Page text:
Kevin Fowler has the No. 1 song on the Texas charts, a new album in stores this week and successful endorsement deals through his hunting and fishing exploits at For some reason he's still busting his back in the 107 degree Austin, Texas heat on a Wednesday afternoon. “I put my house on the market, and I didn’t think I’d sell it,” the singer tells Taste of Country. “It sold in six weeks and they paid cash and wanted me out in seven days.”

Fowler has had to move often. His career has taken him to three different record labels, all of which closed not long after the ink dried. These were truly just coincidences, but when it came time to find a fourth label to work with he wanted to be sure. Earlier this year he signed with Average Joe's Entertainment, home to talented ragamuffins like Colt Ford, Corey Smith and Montgomery Gentry. His new album, 'Chippin' Away', has been finished for over a year -- it was originally set to be released on Lyric Street Records before Disney closed those doors -- and Fowler said the title 'Chippin' Away' pretty much sums up his career thus far.

"Nothing has ever come easy," he says with a laugh. "Consistency is the only thing keeping it going you know. I feel like every day, I keep on chipping away, hanging in there, hanging on. Fighting the good fight, you know."

How is the relationship with Average Joe’s working out so far?
That all came about because me and Colt Ford are good buddies ... It’s worked out great. They’re the only label I’ve found that really gets what I do, you know which is about the fan base and live shows and hard tickets, and people coming to shows and merch. They really get the one-on-one, the artist development thing. None of the other labels really did.

We’re gonna have the first national single coming out in a couple of weeks. The first one we’ll work that’ll be a radio song is called ‘That Girl.’

Why did you choose that song?
This record would originally be the one that was gonna come on Lyric Street, so it’s been done for a year. So we were out doing radio tours for a song called ‘Pound Sign.’ We were playing the record for people and all the radio people were like, "Dude, give me that song." It’s just one of those things that’s got an undeniable hook, upbeat, catchy.

The video for 'Hell Yeah, I Like Beer,' is full of famous musicians and celebrities (Colt Ford, Dierks Bentley, Eli Young Band, Sunny Sweeney). What does it take to get people like that involved?
I just pulled out my iPhone and went through it, all my buddies. Rodney Carrington, called him up. And Josh Beckett, pitcher for the Red Sox, he and I are best buds. And Dierks Bentley is cool. A little begging goes a long way.

Do you ever sit back and think, "Holy crap! I’ve got so-and-so’s cell phone number?"
[Laughs] Maybe. I’ve been doing this so long. I’ve had a few of those moments, like Willie Nelson, early on he kind of took me under his wing, me and Pat Green. And put us on his show and I asked him to do a song on my record, he said, "Sure." So he came down and cut it and I was sitting in the control room looking out there and Willie’s got trigger out there, his guitar, playing a song I wrote driving around in my pick-up truck and I’m going, "How cool is that?"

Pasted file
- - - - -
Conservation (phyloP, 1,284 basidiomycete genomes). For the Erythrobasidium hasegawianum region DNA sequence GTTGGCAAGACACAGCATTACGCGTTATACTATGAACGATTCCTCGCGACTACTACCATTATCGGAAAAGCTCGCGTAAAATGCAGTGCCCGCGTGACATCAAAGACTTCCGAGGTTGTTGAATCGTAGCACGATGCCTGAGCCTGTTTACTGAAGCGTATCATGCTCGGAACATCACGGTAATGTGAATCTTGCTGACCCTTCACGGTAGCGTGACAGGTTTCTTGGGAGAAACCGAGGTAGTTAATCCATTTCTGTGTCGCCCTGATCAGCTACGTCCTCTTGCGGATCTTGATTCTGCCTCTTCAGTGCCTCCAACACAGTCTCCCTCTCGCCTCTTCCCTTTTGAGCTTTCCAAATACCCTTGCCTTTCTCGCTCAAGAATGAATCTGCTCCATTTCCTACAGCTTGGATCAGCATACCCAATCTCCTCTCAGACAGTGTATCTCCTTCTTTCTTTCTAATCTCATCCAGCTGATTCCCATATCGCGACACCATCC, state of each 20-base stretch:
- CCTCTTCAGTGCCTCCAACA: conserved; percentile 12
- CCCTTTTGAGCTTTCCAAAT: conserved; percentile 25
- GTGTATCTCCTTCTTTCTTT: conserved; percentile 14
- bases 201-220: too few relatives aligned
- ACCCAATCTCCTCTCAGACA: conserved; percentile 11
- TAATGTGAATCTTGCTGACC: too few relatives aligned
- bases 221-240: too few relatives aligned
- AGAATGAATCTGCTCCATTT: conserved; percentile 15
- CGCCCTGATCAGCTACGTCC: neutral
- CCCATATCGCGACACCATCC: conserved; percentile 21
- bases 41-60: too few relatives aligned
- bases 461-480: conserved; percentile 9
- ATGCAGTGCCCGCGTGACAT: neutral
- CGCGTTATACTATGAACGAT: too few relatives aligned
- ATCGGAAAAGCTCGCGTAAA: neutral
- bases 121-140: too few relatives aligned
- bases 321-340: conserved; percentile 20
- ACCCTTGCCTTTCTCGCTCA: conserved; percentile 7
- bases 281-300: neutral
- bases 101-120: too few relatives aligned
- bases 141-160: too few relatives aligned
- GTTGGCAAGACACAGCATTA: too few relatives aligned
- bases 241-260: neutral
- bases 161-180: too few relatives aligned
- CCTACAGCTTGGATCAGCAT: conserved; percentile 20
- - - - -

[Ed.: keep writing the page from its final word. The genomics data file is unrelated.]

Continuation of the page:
What kind of things does one learn from Willie Nelson?
I tell you what I learned from Willie. Every night he goes up and signs autographs every night until the last person’s gone. I went and saw him in Austin, he’s standing out in the street next to his bus signing autographs for at least an hour-and-a-half, non-stop.

How difficult is it to break out of the Texas music scene to the national music scene?
I think it just takes the right song, you know. Down here it’s not all about radio, it’s more about fan base and live shows and networking and the underground thing. And when you get to the national scene it’s more about radio and the exposure like that.

There seems to be a wall built at the Red River, between us and Oklahoma. You know to try to break out of Texas sometimes can be tricky, it can be hard. You have to be careful not to alienate your fan base because as a Texas artist you can have great fame down here. You can stay down here, do this thing, make a great living and never leave. But as an artist you want to spread your music to as many people as you can and at the same time you don’t want to alienate your fan base.

Texans are a very proud lot. Ford has their own brand of Texas trucks if you wanna buy a truck in Texas. So does Chevy, so does Dodge. Budweiser makes their Bud bottles all have Texas on ‘em. Texans are weird, I’m telling ya -- I’m one. We’re a weird people, we think we’re our own country and everybody here wants their own music, their own trucks, their own beer. Everything.

What was the last concert you attended as a fan?
You know, I just bought tickets to see Judas Priest. They have their farewell tour coming up and I was always an '80s headbanger at heart, you know. I don’t go to a lot of country shows. Usually if I go to a show it’s a rock 'n' roll show. A lot of country artists, man, I think they put on boring shows.

I want to see a show. If I wanted to listen to the CD I could do that at home. And so many Nashville cats, man, they just stand up there and they just play the song exactly like the record, no energy. First time I saw Chris LeDoux, I love that guy. That guy had it figured out.

Watch the Kevin Fowler 'Hell Yeah, I Like Beer' Video